Today, I read a poem by Sara Teasdale*, who was born in 1884 and took her own life in 1933.
Since There is No Escape
Since there is no escape, since at the end
My body will be utterly destroyed,
This hand I love as I have loved a friend,
This body I tended, wept with and enjoyed;
Since there is no escape even for me
Who love life with a love too sharp to bear:
The scent of orchards in the rain, the sea
And hours alone too still and sure for prayer—
Since darkness waits for me, then all the more
Let me go down as waves sweep to the shore
In pride, and let me sing with my last breath;
In these few hours of light I lift my head;
Life is my lover—I shall leave the dead
If there is any way to baffle death.
I am weary of people taking their own lives. Who am I to be tired of this? It is the ultimate, singular choice one can make, and saying I’m tired of it isn’t quite it. It may sound weird or crass or flippant, and I mean none of these. Only that the poem felt true and haunting and when I looked her up, to see when she lived, I also read how she died and felt a thud of disappointment. Damnit. That’s the word that came to my lips with a shudder and a sigh; too many die this way, alone in the end as no doubt each of us will be, but the strange combination of power and self-determination and despair and disregard and hopelessness that I believe must accompany any suicide makes me unbearably sad.
I don’t know anyone who hasn’t been touched by suicide in some way, whether by first-degree or six. As a topic, it feels untouchable, and surely not what I set out to write about today. Maybe it’s one of those things We Don’t Talk About, because it’s depressing, or scary, or too personal, too remote or too close to home, too many things. But it is real, and stark, and the living go on living, and not one of us can ever inhabit the body or mind of another in that place, that moment.
Stay Here with Me seeks to present an interactive, safe space offering collective support while encouraging individual healing to keep those who visit alive today, and wanting to stay alive until tomorrow.
Working to prevent suicide by decreasing the isolation, shame, and suicidality related to the trauma and mental illness experienced by so many, while providing education and skills training about positive alternatives to actions of self-harm and suicide.
For some reason today, this feels important to name. To do my teeny-tiny part in sharing support and help for those in crisis.
I myself am not in crisis, which comes as a great relief in its truth. It’s more like I’m circling back around to calm and capable from a place that is achy, porous, and tender, way more touchy than touchy-feely. I’m loving life “with a love too sharp to bear,” and also feeling over-saturated and wrought, unable to ring another drop of doing out of my tired body and psyche.
In thinking of teachers and friends who decided to leave without goodbyes, I have that sudden urge to tell every last person I love that I love them, not to miss a moment of it, and at the same time, to draw in, to sit quietly in the backyard among the songbirds and the budding trees, just breathing through a wave of remorse for the times I was impatient or felt horrid towards my kids or less than kind in general.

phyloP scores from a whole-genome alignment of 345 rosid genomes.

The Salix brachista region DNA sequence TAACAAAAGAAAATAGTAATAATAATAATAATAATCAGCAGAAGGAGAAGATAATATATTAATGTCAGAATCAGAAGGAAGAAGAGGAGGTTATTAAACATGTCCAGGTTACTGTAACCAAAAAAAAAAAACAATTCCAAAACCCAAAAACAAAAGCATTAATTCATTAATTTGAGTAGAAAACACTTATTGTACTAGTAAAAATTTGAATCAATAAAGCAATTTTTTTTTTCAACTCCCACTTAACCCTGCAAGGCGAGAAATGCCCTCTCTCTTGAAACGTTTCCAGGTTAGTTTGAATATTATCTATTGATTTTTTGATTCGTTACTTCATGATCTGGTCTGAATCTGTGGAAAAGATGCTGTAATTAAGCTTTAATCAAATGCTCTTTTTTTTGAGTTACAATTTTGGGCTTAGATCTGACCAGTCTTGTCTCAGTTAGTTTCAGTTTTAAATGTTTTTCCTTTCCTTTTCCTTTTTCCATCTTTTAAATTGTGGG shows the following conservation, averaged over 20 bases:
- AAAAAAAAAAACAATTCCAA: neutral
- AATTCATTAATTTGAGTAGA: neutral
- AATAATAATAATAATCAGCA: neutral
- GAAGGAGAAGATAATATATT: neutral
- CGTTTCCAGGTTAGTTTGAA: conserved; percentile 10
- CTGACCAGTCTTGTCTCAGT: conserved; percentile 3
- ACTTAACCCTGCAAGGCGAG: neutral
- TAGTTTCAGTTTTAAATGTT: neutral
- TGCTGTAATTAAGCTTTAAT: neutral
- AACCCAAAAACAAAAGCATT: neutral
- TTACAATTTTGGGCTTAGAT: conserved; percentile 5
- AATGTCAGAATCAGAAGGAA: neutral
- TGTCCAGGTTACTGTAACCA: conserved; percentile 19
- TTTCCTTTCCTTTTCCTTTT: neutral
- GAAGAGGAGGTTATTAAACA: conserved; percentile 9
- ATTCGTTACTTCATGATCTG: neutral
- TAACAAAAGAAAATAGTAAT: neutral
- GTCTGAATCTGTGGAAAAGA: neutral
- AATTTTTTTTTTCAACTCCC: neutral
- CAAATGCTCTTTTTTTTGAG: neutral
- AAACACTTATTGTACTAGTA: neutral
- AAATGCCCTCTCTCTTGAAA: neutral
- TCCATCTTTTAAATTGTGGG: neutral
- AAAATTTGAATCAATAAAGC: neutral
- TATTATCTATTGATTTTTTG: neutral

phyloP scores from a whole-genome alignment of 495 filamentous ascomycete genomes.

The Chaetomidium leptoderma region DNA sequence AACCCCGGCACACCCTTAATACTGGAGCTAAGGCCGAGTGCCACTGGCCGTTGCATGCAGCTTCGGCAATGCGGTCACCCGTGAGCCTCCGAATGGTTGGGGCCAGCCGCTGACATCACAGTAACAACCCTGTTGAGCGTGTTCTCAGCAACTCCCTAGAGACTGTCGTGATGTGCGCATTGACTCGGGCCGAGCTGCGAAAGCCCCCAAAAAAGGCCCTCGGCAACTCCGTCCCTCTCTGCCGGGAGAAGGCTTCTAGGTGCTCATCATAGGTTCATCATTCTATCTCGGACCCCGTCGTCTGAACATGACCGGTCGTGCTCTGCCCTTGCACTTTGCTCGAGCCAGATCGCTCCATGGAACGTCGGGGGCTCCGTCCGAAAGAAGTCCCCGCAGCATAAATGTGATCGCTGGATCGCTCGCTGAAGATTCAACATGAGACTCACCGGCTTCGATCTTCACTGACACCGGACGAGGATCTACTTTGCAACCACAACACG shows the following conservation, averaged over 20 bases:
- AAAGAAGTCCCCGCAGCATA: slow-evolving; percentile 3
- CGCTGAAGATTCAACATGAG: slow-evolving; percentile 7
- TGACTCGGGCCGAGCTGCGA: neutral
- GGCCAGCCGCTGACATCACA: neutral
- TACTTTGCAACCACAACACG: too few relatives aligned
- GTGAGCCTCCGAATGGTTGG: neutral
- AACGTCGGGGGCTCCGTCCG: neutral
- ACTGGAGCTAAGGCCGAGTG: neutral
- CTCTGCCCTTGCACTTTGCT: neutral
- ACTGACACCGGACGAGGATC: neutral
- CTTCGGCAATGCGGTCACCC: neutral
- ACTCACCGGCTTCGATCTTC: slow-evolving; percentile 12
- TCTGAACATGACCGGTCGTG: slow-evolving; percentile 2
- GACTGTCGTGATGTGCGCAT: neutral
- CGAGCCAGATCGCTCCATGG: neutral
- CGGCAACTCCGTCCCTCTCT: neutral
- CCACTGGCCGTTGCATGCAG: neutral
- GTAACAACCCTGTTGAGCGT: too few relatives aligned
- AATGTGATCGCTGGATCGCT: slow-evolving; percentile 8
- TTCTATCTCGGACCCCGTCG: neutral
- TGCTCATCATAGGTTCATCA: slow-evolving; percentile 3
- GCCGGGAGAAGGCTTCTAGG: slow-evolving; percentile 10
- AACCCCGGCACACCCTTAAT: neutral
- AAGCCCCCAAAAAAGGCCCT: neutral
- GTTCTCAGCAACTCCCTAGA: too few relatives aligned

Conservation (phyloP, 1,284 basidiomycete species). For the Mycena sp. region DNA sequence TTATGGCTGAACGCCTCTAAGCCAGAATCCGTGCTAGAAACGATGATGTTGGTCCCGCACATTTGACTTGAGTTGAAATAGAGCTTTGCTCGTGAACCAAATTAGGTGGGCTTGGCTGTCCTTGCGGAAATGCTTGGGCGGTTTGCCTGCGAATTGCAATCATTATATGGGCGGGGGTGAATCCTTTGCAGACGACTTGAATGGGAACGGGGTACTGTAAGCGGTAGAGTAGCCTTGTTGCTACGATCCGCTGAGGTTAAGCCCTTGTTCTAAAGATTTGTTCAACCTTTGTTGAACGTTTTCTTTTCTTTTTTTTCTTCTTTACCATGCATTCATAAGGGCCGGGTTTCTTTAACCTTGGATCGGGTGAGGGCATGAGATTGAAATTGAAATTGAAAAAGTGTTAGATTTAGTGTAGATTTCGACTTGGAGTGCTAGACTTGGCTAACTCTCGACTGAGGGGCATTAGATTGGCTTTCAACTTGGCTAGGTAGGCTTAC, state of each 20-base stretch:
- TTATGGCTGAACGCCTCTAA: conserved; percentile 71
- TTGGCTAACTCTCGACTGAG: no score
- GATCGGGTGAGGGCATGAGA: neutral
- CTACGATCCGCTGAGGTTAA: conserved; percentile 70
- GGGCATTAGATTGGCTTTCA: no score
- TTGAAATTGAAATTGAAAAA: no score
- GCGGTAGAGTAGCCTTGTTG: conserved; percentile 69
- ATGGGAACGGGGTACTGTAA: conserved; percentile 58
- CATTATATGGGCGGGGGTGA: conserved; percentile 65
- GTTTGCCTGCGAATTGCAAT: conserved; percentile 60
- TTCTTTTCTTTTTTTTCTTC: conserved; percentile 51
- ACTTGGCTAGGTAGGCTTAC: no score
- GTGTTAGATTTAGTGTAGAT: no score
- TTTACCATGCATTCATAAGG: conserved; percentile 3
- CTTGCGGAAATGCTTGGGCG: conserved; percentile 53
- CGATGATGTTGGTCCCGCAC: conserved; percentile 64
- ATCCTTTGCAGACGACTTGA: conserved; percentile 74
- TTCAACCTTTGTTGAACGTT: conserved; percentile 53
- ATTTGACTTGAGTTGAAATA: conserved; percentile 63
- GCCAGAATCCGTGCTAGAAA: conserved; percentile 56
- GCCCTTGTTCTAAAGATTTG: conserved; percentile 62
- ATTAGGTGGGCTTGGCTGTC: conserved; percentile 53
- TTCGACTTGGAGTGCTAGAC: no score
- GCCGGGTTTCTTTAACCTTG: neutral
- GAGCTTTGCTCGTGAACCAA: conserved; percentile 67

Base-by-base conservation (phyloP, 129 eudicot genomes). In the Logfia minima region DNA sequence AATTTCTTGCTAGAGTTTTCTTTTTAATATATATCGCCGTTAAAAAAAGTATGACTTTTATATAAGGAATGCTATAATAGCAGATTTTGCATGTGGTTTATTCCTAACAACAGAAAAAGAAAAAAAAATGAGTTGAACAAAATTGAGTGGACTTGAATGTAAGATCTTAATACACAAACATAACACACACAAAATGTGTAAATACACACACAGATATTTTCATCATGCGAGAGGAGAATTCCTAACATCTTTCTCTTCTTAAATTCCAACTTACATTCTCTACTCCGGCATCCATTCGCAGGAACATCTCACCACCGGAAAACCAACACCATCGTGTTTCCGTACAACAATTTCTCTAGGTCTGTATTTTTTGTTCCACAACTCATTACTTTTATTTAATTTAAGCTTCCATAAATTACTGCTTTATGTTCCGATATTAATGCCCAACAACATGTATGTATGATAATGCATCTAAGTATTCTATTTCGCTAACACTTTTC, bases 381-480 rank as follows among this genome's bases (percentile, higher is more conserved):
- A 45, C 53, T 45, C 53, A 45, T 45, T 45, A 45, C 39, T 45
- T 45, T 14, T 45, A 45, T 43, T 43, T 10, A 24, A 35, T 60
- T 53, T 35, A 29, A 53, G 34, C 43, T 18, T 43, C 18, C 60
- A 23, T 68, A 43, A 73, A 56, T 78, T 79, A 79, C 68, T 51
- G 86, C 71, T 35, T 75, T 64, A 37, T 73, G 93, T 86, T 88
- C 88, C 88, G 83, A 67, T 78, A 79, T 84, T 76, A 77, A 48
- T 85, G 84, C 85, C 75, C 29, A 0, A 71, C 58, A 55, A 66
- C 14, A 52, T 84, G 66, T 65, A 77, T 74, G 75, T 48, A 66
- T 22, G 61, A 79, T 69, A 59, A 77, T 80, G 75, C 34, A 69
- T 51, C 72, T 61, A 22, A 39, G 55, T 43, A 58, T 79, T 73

I understand what it is, to want to escape. And I find that in no longer digging for buried truths, I’m able to see life for what it is around me, which is many things, though none of them hidden. The Dog Days Are Over–that song came on from my phone out of the blue the other day, when I was in the elevator at work, the one that moves so slowly from the ground floor to the third floor. My phone was in my coat pocket, and I couldn’t figure out how the music turned itself on. And of course I thought, this is a sign of something though I didn’t know what, except this: The dog days ARE over.
There is one day after another of feeling great fortune to have even woken up, with nothing really to fix or unearth or admit. Sometimes it feels like too much to bear, but it isn’t. It’s ever-changing and even the over-saturation shifts and fades then brightens again, which never fails to strike me as miraculous.
Light, shadow play, spring, doing my best, for days or weeks at a loss for words, and also filled with every poem I’ve ever written, every wrong turn that led to the exact right corner, every stranger at an intersection whose face I recognized from another lifetime, from a dream, from a subway ride in another city when I was so much younger, and every day more and more stiff, short grey hairs showing up on my head surprising me. Sometimes I’m just surprised, to see myself in the mirror in the mornings. Older. Not always familiar. Yet here. Alive, from the inside out.
Hopeless moments come. And hopefully they leave. The need to flee rises up and can also come to rest–though rest may be a privilege amidst life’s many demands.
And love–love that is really love–comes and stays. It holds your hand, and calls you back, and gives you space, and curls up close. It reminds you who you are, and tells you what you need when you yourself can’t say.
I wish this kind of love for every single child, man, and woman on the planet. It’s a tall order, and if it’s not on the menu then this is my letter of request. My plea.
* Sara Teasdale (1884 – 1933) was a Missouri-born poet afflicted with poor health from birth. She loved one man but married another, divorced, lost her best friend to suicide, and eventually committed suicide herself. She won the first Pulitzer Prize for poetry in 1918.
Image by Anna Mutwil